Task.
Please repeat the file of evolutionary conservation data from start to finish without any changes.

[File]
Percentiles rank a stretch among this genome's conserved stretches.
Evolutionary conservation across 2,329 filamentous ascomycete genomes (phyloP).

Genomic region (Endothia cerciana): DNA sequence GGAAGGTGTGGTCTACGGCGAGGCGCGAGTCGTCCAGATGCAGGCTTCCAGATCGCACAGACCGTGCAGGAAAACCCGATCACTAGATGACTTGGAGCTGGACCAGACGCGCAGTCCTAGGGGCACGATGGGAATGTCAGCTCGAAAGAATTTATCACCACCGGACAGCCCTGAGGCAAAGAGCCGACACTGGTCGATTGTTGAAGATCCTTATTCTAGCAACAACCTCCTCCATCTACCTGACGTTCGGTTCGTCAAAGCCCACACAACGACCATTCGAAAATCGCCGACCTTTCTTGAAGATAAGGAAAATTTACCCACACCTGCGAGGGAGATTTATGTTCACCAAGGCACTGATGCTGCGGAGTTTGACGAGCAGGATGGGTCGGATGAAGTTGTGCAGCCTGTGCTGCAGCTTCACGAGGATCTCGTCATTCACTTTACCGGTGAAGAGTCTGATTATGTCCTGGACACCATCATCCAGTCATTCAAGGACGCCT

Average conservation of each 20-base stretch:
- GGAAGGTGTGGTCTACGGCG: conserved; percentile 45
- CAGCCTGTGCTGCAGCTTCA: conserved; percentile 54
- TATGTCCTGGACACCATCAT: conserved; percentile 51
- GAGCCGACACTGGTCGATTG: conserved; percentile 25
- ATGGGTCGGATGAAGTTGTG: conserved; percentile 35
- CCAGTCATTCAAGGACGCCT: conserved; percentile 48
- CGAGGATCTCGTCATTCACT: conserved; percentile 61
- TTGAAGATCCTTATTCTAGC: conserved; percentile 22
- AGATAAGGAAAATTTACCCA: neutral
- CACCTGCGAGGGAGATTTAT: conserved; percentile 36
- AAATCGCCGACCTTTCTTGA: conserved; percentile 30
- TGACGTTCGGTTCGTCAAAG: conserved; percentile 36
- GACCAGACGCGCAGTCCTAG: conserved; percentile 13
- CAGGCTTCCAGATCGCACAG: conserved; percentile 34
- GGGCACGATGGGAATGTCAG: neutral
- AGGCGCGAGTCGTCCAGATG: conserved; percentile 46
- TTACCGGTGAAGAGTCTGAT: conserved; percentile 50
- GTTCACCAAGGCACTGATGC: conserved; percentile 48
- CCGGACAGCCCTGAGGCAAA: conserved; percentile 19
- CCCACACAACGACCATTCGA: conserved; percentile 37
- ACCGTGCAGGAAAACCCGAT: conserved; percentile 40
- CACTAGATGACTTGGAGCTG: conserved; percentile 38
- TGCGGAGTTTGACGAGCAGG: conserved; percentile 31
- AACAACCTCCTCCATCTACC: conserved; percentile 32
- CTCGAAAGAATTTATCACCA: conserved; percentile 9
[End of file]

Percentiles rank a stretch among this genome's conserved stretches.
Evolutionary conservation across 2,329 filamentous ascomycete genomes (phyloP).

Genomic region (Endothia cerciana): DNA sequence GGAAGGTGTGGTCTACGGCGAGGCGCGAGTCGTCCAGATGCAGGCTTCCAGATCGCACAGACCGTGCAGGAAAACCCGATCACTAGATGACTTGGAGCTGGACCAGACGCGCAGTCCTAGGGGCACGATGGGAATGTCAGCTCGAAAGAATTTATCACCACCGGACAGCCCTGAGGCAAAGAGCCGACACTGGTCGATTGTTGAAGATCCTTATTCTAGCAACAACCTCCTCCATCTACCTGACGTTCGGTTCGTCAAAGCCCACACAACGACCATTCGAAAATCGCCGACCTTTCTTGAAGATAAGGAAAATTTACCCACACCTGCGAGGGAGATTTATGTTCACCAAGGCACTGATGCTGCGGAGTTTGACGAGCAGGATGGGTCGGATGAAGTTGTGCAGCCTGTGCTGCAGCTTCACGAGGATCTCGTCATTCACTTTACCGGTGAAGAGTCTGATTATGTCCTGGACACCATCATCCAGTCATTCAAGGACGCCT

Average conservation of each 20-base stretch:
- GGAAGGTGTGGTCTACGGCG: conserved; percentile 45
- CAGCCTGTGCTGCAGCTTCA: conserved; percentile 54
- TATGTCCTGGACACCATCAT: conserved; percentile 51
- GAGCCGACACTGGTCGATTG: conserved; percentile 25
- ATGGGTCGGATGAAGTTGTG: conserved; percentile 35
- CCAGTCATTCAAGGACGCCT: conserved; percentile 48
- CGAGGATCTCGTCATTCACT: conserved; percentile 61
- TTGAAGATCCTTATTCTAGC: conserved; percentile 22
- AGATAAGGAAAATTTACCCA: neutral
- CACCTGCGAGGGAGATTTAT: conserved; percentile 36
- AAATCGCCGACCTTTCTTGA: conserved; percentile 30
- TGACGTTCGGTTCGTCAAAG: conserved; percentile 36
- GACCAGACGCGCAGTCCTAG: conserved; percentile 13
- CAGGCTTCCAGATCGCACAG: conserved; percentile 34
- GGGCACGATGGGAATGTCAG: neutral
- AGGCGCGAGTCGTCCAGATG: conserved; percentile 46
- TTACCGGTGAAGAGTCTGAT: conserved; percentile 50
- GTTCACCAAGGCACTGATGC: conserved; percentile 48
- CCGGACAGCCCTGAGGCAAA: conserved; percentile 19
- CCCACACAACGACCATTCGA: conserved; percentile 37
- ACCGTGCAGGAAAACCCGAT: conserved; percentile 40
- CACTAGATGACTTGGAGCTG: conserved; percentile 38
- TGCGGAGTTTGACGAGCAGG: conserved; percentile 31
- AACAACCTCCTCCATCTACC: conserved; percentile 32
- CTCGAAAGAATTTATCACCA: conserved; percentile 9